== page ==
Service navigation is a care coordination approach that is designed to resolve barriers and facilitate access to needed services. Originating within primary and specialty health care sectors, navigation models have recently emerged to support engagement with mental health services. Presently little is known about the nature, extent, and research evidence for mental health service navigation programs. To address this gap in knowledge, this study undertook a scoping review to identify, describe, and appraise current models of mental health service navigation. Data sources included PsychINFO, Medline, CINAHL, and Google Scholar. Inclusion eligibility required studies to describe a study design, recruitment strategy, navigation approach, sample characteristics, and study outcomes. Searches were constrained to English language and published after January 1, 2000. Twenty-five studies met the inclusion criteria. Navigation programs targeted diverse populations and were delivered in-person, by telephone, and online. Navigators included peers, paraprofessionals, clinicians, teams, and web applications. Eleven studies reported results from randomized trials, remaining programs employed program evaluation, qualitative, or CBPR methodologies. Common features of navigation programs included engagement, assessment, service identification, referral, and monitoring/follow-up. Current evidence for mental health service navigation is promising, although additional rigorous randomized controlled trials are needed.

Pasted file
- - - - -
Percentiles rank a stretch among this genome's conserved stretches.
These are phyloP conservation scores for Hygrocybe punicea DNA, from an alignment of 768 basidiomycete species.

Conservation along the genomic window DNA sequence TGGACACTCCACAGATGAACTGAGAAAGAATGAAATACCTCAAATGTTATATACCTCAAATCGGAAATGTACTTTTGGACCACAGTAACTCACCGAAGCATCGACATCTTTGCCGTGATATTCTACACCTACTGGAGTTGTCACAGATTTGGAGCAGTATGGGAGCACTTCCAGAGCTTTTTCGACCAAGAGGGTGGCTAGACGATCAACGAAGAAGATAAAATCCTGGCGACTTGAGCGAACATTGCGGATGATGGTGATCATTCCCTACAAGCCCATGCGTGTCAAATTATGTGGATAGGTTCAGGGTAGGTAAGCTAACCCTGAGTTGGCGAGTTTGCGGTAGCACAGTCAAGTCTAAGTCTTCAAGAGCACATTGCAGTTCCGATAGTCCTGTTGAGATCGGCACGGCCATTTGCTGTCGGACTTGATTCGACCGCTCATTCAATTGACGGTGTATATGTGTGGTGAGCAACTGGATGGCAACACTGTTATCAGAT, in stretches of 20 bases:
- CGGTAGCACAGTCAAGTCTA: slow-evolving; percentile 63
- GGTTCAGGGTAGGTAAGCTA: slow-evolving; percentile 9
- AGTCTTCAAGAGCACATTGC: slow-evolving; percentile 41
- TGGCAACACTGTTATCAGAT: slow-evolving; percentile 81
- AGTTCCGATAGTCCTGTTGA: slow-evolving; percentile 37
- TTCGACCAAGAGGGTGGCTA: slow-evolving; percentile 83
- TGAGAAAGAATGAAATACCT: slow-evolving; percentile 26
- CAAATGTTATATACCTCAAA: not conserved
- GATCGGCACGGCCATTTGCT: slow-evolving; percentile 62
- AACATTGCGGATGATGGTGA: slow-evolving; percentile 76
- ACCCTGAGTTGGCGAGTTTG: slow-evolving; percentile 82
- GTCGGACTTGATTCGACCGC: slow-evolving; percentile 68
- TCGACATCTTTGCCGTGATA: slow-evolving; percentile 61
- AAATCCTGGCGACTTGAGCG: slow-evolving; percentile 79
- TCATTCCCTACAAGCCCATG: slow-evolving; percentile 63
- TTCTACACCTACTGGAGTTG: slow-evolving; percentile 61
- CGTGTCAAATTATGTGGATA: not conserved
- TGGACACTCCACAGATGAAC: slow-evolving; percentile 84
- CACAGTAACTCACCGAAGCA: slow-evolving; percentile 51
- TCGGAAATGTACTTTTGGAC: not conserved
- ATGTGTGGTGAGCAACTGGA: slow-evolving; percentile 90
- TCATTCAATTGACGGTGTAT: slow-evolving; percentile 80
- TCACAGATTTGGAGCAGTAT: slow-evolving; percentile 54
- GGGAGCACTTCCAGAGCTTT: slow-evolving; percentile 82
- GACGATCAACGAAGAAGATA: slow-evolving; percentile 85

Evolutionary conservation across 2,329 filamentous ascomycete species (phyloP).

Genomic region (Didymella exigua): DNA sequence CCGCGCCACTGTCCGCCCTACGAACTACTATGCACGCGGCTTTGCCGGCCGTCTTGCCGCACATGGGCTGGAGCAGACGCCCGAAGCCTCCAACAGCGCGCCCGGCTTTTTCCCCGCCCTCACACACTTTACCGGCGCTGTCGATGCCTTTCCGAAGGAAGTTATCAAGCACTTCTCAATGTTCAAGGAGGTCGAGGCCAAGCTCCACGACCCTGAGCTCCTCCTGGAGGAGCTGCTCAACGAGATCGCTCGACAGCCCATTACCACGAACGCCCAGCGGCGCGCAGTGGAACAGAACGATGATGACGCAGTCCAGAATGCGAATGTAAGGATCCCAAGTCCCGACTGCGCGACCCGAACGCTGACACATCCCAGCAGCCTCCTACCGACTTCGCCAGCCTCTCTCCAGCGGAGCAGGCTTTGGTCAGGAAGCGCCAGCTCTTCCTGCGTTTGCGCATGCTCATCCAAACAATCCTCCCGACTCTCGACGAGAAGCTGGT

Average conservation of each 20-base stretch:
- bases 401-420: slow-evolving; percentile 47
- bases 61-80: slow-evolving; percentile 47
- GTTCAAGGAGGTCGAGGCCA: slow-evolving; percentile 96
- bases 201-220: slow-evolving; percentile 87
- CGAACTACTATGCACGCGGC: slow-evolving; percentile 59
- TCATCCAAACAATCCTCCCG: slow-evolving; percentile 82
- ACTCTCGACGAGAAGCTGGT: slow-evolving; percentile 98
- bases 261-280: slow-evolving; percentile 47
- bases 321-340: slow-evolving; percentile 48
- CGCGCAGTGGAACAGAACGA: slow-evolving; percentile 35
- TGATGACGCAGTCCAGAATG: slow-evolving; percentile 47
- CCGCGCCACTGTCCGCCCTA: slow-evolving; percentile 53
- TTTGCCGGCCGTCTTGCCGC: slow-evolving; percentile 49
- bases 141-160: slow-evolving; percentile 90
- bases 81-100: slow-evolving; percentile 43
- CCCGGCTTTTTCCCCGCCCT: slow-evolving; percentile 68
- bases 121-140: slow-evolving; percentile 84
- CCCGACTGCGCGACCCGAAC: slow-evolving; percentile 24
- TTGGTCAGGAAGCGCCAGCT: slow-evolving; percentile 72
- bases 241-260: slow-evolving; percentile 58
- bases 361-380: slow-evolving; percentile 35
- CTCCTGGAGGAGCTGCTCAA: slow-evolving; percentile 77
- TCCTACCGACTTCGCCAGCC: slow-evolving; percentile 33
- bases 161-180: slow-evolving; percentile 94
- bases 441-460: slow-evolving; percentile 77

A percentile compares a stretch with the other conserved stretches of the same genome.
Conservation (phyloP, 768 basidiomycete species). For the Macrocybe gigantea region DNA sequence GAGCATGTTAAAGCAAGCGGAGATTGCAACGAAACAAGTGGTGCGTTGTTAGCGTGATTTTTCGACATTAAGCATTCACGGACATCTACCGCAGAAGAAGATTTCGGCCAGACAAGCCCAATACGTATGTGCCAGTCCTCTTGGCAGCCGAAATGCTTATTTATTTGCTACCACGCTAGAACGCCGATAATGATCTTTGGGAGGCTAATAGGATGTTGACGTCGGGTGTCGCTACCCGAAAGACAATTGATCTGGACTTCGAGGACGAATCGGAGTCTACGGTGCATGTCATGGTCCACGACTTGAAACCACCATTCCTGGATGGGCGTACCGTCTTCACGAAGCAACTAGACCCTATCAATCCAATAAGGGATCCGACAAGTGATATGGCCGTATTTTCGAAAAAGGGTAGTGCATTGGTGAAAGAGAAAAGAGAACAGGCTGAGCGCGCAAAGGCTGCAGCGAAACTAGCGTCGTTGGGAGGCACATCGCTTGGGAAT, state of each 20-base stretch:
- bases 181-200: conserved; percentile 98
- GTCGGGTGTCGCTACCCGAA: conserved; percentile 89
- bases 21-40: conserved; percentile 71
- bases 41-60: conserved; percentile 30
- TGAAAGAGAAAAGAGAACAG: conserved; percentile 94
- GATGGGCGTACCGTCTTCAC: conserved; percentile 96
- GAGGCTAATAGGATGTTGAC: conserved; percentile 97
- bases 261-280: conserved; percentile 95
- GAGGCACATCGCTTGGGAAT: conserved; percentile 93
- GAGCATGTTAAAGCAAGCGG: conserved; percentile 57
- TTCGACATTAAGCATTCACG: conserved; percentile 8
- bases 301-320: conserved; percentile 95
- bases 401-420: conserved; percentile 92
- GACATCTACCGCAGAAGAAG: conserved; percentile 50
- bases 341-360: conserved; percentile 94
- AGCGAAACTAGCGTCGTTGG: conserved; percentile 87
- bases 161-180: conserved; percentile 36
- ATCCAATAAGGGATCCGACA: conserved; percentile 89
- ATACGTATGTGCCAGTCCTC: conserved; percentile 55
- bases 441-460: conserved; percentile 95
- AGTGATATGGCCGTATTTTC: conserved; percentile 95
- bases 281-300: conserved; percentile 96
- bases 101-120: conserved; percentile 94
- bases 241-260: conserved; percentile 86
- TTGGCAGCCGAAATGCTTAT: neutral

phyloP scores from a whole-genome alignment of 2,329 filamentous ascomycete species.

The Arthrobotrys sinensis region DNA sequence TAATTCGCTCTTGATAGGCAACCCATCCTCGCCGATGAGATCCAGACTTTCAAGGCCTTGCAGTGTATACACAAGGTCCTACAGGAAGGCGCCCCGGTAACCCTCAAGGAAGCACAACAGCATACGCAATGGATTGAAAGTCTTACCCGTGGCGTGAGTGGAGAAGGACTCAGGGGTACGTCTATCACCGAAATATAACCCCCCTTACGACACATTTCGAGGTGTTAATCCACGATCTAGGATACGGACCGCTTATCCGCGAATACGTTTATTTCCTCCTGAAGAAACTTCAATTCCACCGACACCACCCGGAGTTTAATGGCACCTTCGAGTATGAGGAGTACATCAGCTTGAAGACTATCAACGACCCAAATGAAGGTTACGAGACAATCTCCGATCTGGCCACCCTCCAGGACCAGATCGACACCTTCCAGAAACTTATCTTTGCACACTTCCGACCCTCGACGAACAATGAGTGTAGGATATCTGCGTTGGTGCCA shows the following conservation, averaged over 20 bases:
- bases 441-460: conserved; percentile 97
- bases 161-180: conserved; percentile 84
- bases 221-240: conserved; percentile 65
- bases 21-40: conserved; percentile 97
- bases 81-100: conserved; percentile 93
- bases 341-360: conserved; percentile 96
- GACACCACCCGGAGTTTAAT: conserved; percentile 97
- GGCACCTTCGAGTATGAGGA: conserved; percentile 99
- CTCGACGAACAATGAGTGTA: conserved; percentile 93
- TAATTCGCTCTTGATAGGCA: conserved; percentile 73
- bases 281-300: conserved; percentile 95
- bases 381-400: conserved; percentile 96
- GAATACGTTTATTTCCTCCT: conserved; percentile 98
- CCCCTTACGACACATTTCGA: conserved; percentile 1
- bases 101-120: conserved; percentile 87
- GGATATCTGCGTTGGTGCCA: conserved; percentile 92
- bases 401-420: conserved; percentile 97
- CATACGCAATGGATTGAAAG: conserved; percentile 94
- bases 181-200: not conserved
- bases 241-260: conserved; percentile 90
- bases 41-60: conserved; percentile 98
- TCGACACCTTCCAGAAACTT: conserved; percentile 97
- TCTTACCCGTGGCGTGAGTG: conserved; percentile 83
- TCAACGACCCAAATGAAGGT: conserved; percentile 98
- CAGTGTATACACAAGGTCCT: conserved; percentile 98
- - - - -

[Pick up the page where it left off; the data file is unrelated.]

Bibliographical noteFunding Information:
This work was supported by the National Institute of Food and Agriculture [Hatch Project #1017836].
© 2021 Taylor & Francis.
- mental health